My friend John used to tell me that the right way to eat was “breakfast like a king, lunch like a prince, and dinner like a pauper.” The idea is that you eat less at the end of the day than at the beginning, and that this helps keep your weight under control.
Although the saying has been around for a long time (I guess?), I recently learned a term for this: chrononutrition. More specifically, chrononutrition is the “interaction between circadian rhythms and nutrition,” as one article puts it. Eating at specific times, or only within specific times, is referred to as time-restricted eating, or TRE. Another term is intermittent fasting, or IF.
I just learned the term chrononutrition, as noted, and as far as I can tell, it only started showing up in the popular press relatively recently (2017, 2018). A more scholarly article from 2016 refers to chrononutrition as an “emerging discipline.” That said, there are articles that go back at least as far as 2007. The most intriguing aspect of looking at this word is that that a lot of the literature about it is in French—for example, there’s an article on chrononutrition in the French version of Wikipedia, but not in the English version. And I found a single reference to a book titled Chrononutrition: les aspects fondamentaux des relations de la chronobiologie et de la nutrition that’s from 1994.
So that’s both a new word and some life advice. Bonus!
The other day I was reading about how car horns work (because who doesn’t want to know that, right?), and one of the articles mentioned the word klaxon. I always thought of this as an olde-tyme word for an electric horn. (Another friend of mine joked about how “honk the horn” probably used to be “activate the klaxon.”) A note in the Wikipedia article about horns makes the interesting claim that “Klaxon horns produce an easily identifiable sound, often transcribed onomatopoeiacally in English as ‘ahoooga.’”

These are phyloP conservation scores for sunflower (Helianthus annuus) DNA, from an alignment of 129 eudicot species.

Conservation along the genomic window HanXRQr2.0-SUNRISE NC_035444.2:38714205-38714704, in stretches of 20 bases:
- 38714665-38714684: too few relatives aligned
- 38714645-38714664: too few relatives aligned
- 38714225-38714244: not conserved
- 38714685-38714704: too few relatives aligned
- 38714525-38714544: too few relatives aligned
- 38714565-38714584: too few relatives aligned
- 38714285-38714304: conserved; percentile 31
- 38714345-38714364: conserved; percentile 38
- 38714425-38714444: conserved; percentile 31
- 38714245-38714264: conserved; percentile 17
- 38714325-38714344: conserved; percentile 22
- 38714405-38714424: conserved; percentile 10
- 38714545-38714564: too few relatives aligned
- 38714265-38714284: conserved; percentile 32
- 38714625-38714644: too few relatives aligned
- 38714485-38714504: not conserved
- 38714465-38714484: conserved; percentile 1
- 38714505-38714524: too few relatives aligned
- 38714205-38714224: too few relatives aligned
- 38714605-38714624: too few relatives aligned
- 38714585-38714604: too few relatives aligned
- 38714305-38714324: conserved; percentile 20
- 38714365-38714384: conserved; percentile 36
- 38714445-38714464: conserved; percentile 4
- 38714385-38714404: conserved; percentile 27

Anyway, the interesting thing I learned about klaxon was that it used to be a trademark, apparently till 1992. It referred to a then still relatively novel electric horn manufactured by the Lovell-McConnell Manufacturing Company in the early 1900s. The excellent article “Signalling Methods Definitely Cared For” in The Automobile magazine from January 13, 1910 explains that klaxon is from a Greek word meaning “shriek”:
If you have a few moments, it’s interesting to read what they had to say in 1910 about the many benefits of using a signaling device on your automobile (“the motorist should be thoughtful of others, and not only possess a good signalling device, but use it very freely as well”). Perhaps you can read it while you’re having your late-night snack.
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